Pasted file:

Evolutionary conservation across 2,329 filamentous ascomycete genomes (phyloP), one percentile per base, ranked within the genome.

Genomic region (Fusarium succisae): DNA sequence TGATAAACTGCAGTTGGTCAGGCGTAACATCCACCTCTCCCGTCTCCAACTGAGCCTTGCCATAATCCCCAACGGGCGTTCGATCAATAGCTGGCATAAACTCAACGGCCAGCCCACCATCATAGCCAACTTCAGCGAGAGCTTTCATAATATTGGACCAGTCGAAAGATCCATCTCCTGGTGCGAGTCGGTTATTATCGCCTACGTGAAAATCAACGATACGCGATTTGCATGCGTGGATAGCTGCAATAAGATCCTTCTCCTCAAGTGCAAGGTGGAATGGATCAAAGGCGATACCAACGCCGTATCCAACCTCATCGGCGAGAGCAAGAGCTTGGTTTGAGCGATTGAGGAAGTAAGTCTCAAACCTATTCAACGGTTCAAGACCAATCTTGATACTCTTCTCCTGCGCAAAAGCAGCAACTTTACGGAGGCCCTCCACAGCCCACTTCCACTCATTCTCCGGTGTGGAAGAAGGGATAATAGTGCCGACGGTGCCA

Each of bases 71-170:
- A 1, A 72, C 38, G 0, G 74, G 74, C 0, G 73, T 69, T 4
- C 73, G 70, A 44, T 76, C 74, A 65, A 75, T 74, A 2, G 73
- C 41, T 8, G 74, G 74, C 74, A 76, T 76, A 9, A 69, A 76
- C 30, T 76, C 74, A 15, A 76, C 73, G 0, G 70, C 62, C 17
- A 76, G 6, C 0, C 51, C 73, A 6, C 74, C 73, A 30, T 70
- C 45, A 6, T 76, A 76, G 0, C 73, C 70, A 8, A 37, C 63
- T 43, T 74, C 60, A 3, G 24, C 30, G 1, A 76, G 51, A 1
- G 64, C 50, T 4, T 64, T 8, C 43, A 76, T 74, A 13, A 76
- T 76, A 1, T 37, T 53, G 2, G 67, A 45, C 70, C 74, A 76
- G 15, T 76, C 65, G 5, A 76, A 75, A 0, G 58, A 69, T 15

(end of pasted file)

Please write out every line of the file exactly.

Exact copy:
Evolutionary conservation across 2,329 filamentous ascomycete genomes (phyloP), one percentile per base, ranked within the genome.

Genomic region (Fusarium succisae): DNA sequence TGATAAACTGCAGTTGGTCAGGCGTAACATCCACCTCTCCCGTCTCCAACTGAGCCTTGCCATAATCCCCAACGGGCGTTCGATCAATAGCTGGCATAAACTCAACGGCCAGCCCACCATCATAGCCAACTTCAGCGAGAGCTTTCATAATATTGGACCAGTCGAAAGATCCATCTCCTGGTGCGAGTCGGTTATTATCGCCTACGTGAAAATCAACGATACGCGATTTGCATGCGTGGATAGCTGCAATAAGATCCTTCTCCTCAAGTGCAAGGTGGAATGGATCAAAGGCGATACCAACGCCGTATCCAACCTCATCGGCGAGAGCAAGAGCTTGGTTTGAGCGATTGAGGAAGTAAGTCTCAAACCTATTCAACGGTTCAAGACCAATCTTGATACTCTTCTCCTGCGCAAAAGCAGCAACTTTACGGAGGCCCTCCACAGCCCACTTCCACTCATTCTCCGGTGTGGAAGAAGGGATAATAGTGCCGACGGTGCCA

Each of bases 71-170:
- A 1, A 72, C 38, G 0, G 74, G 74, C 0, G 73, T 69, T 4
- C 73, G 70, A 44, T 76, C 74, A 65, A 75, T 74, A 2, G 73
- C 41, T 8, G 74, G 74, C 74, A 76, T 76, A 9, A 69, A 76
- C 30, T 76, C 74, A 15, A 76, C 73, G 0, G 70, C 62, C 17
- A 76, G 6, C 0, C 51, C 73, A 6, C 74, C 73, A 30, T 70
- C 45, A 6, T 76, A 76, G 0, C 73, C 70, A 8, A 37, C 63
- T 43, T 74, C 60, A 3, G 24, C 30, G 1, A 76, G 51, A 1
- G 64, C 50, T 4, T 64, T 8, C 43, A 76, T 74, A 13, A 76
- T 76, A 1, T 37, T 53, G 2, G 67, A 45, C 70, C 74, A 76
- G 15, T 76, C 65, G 5, A 76, A 75, A 0, G 58, A 69, T 15